Research Paper Volume 14, Issue 4 pp 1665—1677

A tandem segmentation-classification approach for the localization of morphological predictors of C. elegans lifespan and motility

Evgeniy Galimov1, *, , Artur Yakimovich1,2,3, *, ,

  • 1 Artificial Intelligence for Life Sciences CIC, London, United Kingdom
  • 2 Center for Advanced Systems Understanding (CASUS), Helmholtz-Zentrum Dresden-Rossendorf e.V. (HZDR), Görlitz, Germany
  • 3 Bladder Infection and Immunity Group (BIIG), Department of Renal Medicine, Division of Medicine, University College London, Royal Free Hospital Campus, London, United Kingdom
* Equal contribution

Received: September 23, 2021       Accepted: February 18, 2022       Published: February 25, 2022
How to Cite

Copyright: © 2022 Galimov and Yakimovich. This is an open access article distributed under the terms of the Creative Commons Attribution License (CC BY 3.0), which permits unrestricted use, distribution, and reproduction in any medium, provided the original author and source are credited.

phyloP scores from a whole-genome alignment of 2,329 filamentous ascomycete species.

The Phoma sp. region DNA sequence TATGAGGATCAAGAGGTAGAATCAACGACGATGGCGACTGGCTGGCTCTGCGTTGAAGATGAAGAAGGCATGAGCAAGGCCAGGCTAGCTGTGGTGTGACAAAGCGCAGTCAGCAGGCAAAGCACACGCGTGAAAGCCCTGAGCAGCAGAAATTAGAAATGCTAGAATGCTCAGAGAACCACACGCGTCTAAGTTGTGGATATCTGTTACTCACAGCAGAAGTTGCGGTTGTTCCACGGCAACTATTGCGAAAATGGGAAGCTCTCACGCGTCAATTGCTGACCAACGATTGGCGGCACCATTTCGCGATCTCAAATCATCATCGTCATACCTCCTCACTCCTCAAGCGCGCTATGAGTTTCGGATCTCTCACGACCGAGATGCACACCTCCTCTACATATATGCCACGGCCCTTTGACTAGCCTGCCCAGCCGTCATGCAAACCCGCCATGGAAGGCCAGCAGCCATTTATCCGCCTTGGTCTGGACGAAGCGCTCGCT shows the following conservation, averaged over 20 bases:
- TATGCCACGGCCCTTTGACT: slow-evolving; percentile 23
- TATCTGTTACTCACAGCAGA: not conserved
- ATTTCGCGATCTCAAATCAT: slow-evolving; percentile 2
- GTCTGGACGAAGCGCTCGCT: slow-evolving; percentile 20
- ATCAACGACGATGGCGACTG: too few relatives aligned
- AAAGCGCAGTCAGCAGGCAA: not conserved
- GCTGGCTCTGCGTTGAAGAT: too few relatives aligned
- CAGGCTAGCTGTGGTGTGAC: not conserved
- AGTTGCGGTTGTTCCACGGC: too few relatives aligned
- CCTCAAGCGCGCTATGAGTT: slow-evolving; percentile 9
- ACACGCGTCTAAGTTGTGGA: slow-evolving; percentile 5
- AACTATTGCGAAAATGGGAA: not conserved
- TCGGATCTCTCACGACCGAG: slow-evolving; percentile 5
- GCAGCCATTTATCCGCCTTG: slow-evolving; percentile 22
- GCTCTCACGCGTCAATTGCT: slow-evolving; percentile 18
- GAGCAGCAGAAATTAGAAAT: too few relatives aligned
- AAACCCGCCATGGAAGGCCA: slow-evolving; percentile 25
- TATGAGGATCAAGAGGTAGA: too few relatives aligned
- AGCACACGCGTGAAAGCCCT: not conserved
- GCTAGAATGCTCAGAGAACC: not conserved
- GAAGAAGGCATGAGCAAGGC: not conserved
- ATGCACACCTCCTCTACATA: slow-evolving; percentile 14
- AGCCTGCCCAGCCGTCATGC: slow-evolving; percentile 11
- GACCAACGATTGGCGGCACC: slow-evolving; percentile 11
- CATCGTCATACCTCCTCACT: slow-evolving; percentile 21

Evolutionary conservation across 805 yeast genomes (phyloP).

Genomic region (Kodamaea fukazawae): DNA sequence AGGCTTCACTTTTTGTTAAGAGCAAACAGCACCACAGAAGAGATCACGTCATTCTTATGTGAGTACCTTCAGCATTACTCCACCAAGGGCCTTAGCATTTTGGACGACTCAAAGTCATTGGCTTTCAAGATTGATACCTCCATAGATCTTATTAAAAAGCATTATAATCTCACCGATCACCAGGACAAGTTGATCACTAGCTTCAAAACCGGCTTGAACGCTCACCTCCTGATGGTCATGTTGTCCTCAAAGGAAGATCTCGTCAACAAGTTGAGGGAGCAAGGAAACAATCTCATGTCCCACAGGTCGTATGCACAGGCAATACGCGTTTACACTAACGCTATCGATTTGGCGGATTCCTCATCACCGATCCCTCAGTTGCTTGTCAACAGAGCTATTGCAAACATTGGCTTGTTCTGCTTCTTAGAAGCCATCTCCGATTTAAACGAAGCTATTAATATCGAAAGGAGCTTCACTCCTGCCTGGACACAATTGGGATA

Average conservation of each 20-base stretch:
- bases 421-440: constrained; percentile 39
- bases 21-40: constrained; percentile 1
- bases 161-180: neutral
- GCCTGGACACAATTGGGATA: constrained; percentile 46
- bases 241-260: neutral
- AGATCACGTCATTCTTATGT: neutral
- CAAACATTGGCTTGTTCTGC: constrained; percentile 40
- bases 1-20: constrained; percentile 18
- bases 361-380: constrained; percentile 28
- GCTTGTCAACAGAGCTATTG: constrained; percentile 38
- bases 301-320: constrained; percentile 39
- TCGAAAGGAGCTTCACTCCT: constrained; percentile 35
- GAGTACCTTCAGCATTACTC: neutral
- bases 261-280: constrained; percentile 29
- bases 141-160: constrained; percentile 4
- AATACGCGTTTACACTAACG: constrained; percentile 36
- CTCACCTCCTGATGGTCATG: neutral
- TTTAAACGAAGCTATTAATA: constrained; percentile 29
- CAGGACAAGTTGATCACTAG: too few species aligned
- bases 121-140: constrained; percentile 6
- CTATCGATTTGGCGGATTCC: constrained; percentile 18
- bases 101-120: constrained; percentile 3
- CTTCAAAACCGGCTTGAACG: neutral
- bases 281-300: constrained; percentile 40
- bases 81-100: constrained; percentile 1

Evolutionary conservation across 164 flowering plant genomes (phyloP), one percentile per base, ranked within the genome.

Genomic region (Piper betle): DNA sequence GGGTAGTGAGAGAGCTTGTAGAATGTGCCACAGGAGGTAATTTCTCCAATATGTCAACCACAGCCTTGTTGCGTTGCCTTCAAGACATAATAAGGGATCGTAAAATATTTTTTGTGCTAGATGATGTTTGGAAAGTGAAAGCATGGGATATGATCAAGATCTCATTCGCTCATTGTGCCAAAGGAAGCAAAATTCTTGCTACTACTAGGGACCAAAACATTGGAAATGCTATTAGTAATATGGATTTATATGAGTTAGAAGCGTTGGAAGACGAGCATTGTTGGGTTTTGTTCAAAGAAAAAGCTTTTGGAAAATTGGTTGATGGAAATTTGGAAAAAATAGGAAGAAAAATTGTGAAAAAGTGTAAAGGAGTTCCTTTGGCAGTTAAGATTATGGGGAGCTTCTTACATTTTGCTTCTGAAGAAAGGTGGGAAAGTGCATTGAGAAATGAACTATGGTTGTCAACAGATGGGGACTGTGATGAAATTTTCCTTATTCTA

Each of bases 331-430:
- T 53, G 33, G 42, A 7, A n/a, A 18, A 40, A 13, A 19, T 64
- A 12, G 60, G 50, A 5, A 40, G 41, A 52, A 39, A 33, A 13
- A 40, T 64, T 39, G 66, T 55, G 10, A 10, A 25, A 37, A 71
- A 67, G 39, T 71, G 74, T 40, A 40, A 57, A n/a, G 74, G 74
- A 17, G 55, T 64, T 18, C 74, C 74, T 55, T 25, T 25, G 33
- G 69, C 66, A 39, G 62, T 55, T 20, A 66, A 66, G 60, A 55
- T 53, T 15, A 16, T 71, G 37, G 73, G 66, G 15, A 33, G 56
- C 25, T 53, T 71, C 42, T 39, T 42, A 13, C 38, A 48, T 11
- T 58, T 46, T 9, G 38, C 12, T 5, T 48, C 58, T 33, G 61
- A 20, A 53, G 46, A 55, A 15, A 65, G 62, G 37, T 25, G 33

C. elegans is an established model organism for studying genetic and drug effects on aging, many of which are conserved in humans. It is also an important model for basic research, and C. elegans pathologies is a new emerging field. Here we develop a proof-of-principal convolutional neural network-based platform to segment C. elegans and extract features that might be useful for lifespan prediction. We use a dataset of 734 worms tracked throughout their lifespan and classify worms into long-lived and short-lived. We designed WormNet - a convolutional neural network (CNN) to predict the worm lifespan class based on young adult images (day 1 – day 3 old adults) and showed that WormNet, as well as, InceptionV3 CNN can successfully classify lifespan. Based on U-Net architecture we develop HydraNet CNNs which allow segmenting worms accurately into anterior, mid-body and posterior parts. We combine HydraNet segmentation, WormNet prediction and the class activation map approach to determine the segments most important for lifespan classification. Such a tandem segmentation-classification approach shows the posterior part of the worm might be more important for classifying long-lived worms. Our approach can be useful for the acceleration of anti-aging drug discovery and for studying C. elegans pathologies.


AUC ROC: area under the curve receiver operating characteristic; CAM: class activation map; CNN: convolutional neural network; MAE: mean absolute error; ReLU: rectified linear unit.